Additional Questions

Question:  How do I know that I am being called?  (Nick H. and Liz S.)

Answer:  Dear Nick and Liz,  Every person is called by God to love and serve.  The more precise question is, "how does God want me to live a life of love and service?"

While it may be no easy feat to figure this out, God makes His Holy Will discoverable.  First, pray daily to the Holy Spirit for the grace to realize God's plan and for the courage to make God's plan your own.  Second, stay close to Jesus especially through the Eucharist.  Third, pay close attention to your gifts, talents and interests.  Finally, listen carefully to what others have to say about you and do not be afraid to discuss life choices with people you most respect and admire.


 


  Question: Say a woman gets married and has kids but then gets divorced.  She decides to become a nun after her kids have grown.  Can she still become a nun even though she has been married and has had kids? (Kristen Z)

Answer:  Having children is not an impediment to entering consecrated life and becoming a sister or nun.  Simply put, a woman can have children and later in life become a nun.  I personally know some wonderful nuns who entered religious life after their children were grown and husband had died.

St. Elizabeth Ann Seton (d. 1821) raised five children, founded the first American women's religious community (Sisters of Charity), opened the first Catholic parish school and established the first American Catholic orphanage.  Your question, however, includes the additional fact of divorce.  Such a woman would first need to receive an annulment before she could enter religious life.

 

   
Question:  Is it ever considered wrong to ask for a sign to help find one's vocation? (Becky W)

Answer:  It sure seems like it would be easier if only God would just tell us what to do with our life!

In my younger days I scanned the heavens looking for signs from God.  In my more recent years, I have realized that God's signs were not to be found in voices and lights streaming through the clouds, but rather all around me.  My priestly vocation was made known to me by God working through what family, friends and people noticed and told me.  I found myself wanting to live more and more for others and was inspired by works of service and charity for those in legitimate need.  The Mass became the most important event for me -- not just on Sunday, but with time every day.  The thoughts, feelings and actions were all signs from God directly me to become the person He had created me to be.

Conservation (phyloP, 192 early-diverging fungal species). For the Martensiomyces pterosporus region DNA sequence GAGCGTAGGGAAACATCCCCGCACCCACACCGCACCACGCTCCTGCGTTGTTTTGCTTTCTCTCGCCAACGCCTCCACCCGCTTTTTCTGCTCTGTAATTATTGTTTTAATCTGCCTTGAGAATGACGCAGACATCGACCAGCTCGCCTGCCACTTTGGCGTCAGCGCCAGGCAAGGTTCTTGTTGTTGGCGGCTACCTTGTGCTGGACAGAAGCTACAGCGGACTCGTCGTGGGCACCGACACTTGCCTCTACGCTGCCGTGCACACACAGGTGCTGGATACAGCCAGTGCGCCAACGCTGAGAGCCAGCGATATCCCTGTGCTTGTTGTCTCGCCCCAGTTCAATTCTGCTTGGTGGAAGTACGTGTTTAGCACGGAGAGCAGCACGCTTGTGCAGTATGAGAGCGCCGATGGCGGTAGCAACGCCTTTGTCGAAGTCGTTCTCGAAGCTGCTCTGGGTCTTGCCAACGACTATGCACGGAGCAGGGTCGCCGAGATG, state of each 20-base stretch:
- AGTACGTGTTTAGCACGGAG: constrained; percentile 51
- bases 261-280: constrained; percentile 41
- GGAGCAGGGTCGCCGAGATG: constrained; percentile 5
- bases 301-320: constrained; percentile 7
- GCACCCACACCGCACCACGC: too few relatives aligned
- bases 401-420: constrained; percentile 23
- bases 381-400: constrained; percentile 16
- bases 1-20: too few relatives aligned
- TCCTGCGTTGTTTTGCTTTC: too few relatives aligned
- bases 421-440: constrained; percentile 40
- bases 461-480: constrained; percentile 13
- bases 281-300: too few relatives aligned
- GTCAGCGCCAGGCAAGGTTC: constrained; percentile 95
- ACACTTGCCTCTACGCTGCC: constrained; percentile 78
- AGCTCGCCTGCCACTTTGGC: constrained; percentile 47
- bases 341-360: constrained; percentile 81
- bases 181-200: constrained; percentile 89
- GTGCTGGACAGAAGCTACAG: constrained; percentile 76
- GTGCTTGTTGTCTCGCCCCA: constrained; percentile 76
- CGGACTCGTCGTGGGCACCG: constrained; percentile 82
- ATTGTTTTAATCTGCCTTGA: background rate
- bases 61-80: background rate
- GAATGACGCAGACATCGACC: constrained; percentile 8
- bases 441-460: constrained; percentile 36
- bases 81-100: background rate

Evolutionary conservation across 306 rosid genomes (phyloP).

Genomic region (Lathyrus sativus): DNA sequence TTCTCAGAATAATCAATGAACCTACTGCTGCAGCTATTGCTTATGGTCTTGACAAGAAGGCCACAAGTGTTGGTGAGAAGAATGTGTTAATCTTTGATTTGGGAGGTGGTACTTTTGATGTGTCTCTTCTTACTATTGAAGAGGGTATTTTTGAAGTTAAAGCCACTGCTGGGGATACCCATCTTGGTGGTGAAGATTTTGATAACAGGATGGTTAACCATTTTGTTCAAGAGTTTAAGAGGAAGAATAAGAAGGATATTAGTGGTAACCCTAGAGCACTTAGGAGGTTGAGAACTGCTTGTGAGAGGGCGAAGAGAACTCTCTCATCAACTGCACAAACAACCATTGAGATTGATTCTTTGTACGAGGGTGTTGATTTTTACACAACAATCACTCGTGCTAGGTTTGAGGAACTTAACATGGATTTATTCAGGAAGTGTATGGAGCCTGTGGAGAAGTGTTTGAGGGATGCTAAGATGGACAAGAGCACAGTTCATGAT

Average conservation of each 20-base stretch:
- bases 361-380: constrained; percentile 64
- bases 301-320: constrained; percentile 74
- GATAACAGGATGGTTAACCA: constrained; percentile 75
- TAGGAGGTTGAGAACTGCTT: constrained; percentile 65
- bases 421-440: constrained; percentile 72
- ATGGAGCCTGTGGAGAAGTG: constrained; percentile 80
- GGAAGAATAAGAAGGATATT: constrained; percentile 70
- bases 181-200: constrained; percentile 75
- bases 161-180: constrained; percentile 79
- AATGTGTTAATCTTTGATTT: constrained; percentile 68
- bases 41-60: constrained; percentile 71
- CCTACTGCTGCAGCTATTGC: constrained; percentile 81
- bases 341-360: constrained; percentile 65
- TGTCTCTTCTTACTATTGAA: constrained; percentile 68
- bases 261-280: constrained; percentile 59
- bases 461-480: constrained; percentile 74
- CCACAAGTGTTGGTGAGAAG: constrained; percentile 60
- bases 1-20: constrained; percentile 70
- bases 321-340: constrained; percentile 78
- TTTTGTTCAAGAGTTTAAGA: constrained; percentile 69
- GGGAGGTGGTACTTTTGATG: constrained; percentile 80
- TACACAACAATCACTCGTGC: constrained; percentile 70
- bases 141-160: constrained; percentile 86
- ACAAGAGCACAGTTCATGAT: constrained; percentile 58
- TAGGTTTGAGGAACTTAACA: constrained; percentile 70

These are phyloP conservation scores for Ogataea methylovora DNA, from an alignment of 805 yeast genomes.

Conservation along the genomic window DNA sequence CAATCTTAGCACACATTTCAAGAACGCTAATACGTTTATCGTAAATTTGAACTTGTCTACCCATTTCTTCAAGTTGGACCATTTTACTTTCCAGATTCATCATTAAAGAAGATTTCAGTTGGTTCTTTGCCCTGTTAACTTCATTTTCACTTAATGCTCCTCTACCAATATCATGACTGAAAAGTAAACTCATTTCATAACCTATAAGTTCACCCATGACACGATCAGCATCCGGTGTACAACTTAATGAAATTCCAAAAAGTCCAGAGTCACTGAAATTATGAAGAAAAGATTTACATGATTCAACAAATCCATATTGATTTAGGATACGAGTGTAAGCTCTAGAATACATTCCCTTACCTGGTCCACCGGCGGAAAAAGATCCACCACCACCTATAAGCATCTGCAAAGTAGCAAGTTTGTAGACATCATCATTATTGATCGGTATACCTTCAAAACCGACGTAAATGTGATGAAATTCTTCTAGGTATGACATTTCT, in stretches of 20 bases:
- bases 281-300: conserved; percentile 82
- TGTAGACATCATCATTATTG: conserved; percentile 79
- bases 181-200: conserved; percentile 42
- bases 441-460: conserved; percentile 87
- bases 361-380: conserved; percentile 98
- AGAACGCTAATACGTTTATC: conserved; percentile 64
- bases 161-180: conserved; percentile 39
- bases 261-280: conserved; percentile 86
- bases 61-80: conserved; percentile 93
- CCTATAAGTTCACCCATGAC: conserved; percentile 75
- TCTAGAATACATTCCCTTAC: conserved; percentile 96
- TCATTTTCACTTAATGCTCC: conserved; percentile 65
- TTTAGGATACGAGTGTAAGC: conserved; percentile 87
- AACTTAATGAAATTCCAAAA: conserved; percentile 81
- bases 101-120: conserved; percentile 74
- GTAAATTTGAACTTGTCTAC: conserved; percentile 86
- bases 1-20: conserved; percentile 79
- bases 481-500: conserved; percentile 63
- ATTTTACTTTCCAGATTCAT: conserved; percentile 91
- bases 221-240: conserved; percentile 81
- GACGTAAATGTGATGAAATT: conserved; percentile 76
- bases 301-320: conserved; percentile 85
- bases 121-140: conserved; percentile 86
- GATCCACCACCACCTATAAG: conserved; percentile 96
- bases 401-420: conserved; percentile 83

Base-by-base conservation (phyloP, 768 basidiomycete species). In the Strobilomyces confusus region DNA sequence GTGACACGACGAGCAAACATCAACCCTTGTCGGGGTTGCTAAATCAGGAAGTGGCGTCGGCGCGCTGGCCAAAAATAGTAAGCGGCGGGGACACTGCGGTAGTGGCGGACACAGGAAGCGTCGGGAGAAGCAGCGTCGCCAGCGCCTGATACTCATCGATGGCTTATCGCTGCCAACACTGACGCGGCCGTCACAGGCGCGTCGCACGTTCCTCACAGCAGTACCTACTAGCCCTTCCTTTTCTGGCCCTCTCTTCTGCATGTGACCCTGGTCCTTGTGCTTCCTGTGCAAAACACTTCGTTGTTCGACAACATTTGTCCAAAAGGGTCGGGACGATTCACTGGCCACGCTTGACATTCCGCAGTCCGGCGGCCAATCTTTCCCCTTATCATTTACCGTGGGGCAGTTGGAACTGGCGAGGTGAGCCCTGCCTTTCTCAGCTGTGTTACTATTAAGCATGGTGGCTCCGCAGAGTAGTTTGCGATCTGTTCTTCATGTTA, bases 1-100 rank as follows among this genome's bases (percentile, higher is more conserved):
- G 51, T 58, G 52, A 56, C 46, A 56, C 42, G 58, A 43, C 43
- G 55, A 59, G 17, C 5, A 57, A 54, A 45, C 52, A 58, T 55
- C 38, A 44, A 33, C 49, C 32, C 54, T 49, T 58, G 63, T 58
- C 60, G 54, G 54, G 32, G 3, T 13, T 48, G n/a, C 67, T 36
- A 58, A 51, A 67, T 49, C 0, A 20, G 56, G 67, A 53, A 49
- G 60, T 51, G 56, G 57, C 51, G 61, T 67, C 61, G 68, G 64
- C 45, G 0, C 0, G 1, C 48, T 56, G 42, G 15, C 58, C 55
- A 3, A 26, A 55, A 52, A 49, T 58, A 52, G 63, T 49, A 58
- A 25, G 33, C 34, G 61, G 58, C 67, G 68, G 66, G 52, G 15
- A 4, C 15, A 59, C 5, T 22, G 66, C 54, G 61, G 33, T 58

The better prayer is asking God for the gift of sight to see the signs already present.  Recall the Gospel miracles: those who were blind were oftentimes the ones with eyes of faith who recognized Jesus in their midst.

 

Question:  I was pondering this question for quite a long time.  Sorry if this comes off rude.  So if we are all God's children, why is Jesus so special?  I know he died on the cross for our sins but soldiers die for their country everyday and others have died for their faith. (Spencer)

Answer:  You are correct: all of us have been created in God's image and are rightly called children of God.  That is who we are by nature.  What we do with our human nature and gift of life is another matter.

Jesus is the Second Person of the Blessed Trinity.  He is both fully God and fully man. The fact that God dared in the person of Jesus Christ to become like us in all things but sin testified to His inexhaustible love for us.  He wants nothing more than to have us live in His everlasting love.  Jesus -- and Jesus alone - is the way to that love of God that knows no end, heaven.  And He does not merely show us the way by example, but He himself is the way.  We don't just follow His example, we are called to live in Him, to configure our lives to His life.  The relationship we stand to share with Jesus is both natural and supernatural, concrete and mysterious.

The sacrifice of many people is noble, extraordinary and inspiring and not to be denied.  The suffering, death and resurrection of Jesus Christ was experienced for the sake of all people, so that all might be reconciled and brought back into right relationship with God.  In His passion He accomplished for all people what no one else was capable of doing by nature.

 


 

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